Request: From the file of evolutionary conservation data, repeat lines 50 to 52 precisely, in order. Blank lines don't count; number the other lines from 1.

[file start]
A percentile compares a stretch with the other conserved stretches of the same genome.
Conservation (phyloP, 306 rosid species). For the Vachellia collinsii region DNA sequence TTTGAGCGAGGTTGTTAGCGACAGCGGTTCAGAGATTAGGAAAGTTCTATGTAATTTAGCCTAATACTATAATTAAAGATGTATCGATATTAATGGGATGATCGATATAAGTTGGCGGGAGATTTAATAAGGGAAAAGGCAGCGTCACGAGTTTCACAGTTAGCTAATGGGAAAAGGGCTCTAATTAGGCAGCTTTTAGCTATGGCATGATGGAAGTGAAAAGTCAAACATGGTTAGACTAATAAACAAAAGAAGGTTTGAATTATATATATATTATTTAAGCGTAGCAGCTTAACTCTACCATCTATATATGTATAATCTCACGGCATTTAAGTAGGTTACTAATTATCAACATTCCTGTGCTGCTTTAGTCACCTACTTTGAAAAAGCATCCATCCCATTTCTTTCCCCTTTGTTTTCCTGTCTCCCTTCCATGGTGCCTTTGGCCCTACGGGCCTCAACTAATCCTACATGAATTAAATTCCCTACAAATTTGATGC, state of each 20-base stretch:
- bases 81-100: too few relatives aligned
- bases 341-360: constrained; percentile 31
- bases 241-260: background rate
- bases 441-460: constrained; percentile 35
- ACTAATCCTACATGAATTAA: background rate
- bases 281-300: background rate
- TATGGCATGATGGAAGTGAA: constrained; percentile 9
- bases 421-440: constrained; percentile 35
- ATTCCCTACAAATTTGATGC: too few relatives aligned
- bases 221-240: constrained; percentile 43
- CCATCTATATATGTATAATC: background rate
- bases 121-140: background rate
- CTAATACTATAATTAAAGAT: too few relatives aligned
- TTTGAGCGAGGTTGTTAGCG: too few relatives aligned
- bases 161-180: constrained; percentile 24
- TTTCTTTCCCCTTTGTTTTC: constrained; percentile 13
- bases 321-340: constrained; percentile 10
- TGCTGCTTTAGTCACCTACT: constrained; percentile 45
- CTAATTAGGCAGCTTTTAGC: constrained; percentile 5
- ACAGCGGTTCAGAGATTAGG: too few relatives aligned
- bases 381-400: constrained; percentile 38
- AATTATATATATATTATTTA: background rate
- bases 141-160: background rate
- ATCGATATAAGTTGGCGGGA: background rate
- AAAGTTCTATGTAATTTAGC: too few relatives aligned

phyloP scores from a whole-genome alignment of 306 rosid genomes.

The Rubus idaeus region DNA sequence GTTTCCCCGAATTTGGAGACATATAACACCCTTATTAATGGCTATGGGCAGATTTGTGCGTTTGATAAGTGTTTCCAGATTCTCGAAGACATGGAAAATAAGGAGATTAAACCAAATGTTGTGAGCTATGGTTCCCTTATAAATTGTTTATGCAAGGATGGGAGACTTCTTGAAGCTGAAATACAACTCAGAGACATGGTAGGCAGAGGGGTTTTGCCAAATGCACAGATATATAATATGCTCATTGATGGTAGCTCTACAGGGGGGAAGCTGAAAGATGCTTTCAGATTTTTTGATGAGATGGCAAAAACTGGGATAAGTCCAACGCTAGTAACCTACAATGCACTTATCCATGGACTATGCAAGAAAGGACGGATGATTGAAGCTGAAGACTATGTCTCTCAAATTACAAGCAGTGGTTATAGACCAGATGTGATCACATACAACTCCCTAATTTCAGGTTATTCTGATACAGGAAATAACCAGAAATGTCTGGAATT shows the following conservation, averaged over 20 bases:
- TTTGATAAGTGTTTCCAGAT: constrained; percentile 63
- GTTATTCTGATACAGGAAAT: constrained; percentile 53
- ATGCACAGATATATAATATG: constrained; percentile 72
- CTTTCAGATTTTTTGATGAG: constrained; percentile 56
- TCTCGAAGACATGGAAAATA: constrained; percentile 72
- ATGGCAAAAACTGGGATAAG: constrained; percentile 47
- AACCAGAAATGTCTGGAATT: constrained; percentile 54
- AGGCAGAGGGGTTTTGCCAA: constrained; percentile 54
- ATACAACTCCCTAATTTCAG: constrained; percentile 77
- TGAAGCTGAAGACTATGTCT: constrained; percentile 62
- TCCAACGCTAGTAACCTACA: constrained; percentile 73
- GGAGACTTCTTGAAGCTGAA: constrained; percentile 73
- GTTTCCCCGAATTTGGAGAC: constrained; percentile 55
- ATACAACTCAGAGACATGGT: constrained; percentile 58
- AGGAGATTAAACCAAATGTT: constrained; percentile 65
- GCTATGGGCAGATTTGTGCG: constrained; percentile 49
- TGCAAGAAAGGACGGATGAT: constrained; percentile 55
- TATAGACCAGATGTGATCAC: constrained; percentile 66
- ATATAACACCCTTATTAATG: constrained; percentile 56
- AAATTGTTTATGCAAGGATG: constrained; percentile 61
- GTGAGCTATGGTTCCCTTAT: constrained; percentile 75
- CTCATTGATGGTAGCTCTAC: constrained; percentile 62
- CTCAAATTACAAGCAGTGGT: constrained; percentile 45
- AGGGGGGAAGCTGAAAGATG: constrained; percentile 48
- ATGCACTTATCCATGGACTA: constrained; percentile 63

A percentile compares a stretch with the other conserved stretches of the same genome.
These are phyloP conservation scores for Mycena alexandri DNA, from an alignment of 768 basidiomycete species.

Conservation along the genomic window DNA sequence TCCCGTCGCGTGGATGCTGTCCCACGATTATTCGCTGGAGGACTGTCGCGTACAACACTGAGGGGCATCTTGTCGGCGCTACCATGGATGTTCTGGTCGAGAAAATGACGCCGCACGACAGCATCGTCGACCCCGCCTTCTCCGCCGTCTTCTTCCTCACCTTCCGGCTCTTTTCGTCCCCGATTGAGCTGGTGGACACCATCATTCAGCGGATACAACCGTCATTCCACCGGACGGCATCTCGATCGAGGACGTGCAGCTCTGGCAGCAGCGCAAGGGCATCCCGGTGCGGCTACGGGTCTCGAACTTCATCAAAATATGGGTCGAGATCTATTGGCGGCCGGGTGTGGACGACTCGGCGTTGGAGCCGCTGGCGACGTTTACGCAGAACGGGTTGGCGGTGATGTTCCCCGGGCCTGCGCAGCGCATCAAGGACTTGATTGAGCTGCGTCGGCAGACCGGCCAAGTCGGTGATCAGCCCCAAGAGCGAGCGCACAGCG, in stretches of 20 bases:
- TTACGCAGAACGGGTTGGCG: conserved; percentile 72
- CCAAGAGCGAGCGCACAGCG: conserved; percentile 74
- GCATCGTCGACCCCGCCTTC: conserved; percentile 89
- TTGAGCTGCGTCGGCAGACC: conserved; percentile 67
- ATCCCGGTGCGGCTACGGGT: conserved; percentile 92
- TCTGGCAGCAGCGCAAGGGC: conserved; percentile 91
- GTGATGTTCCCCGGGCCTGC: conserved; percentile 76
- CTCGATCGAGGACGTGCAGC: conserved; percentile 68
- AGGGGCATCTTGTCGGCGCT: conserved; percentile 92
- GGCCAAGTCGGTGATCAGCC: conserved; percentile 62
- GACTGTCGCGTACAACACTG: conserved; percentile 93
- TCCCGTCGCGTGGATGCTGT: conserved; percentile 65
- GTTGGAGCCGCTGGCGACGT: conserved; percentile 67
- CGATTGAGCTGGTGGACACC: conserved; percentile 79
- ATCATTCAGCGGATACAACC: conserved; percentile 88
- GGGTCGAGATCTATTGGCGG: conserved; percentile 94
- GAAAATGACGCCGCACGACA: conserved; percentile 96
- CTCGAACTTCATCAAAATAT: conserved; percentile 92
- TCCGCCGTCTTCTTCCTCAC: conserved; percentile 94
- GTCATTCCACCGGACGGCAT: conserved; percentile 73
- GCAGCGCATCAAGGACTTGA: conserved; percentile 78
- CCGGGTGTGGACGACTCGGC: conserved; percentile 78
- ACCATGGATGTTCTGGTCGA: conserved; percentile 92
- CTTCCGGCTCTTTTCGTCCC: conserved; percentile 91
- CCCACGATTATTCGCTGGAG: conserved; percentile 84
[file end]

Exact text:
- GTGAGCTATGGTTCCCTTAT: constrained; percentile 75
- CTCATTGATGGTAGCTCTAC: constrained; percentile 62
- CTCAAATTACAAGCAGTGGT: constrained; percentile 45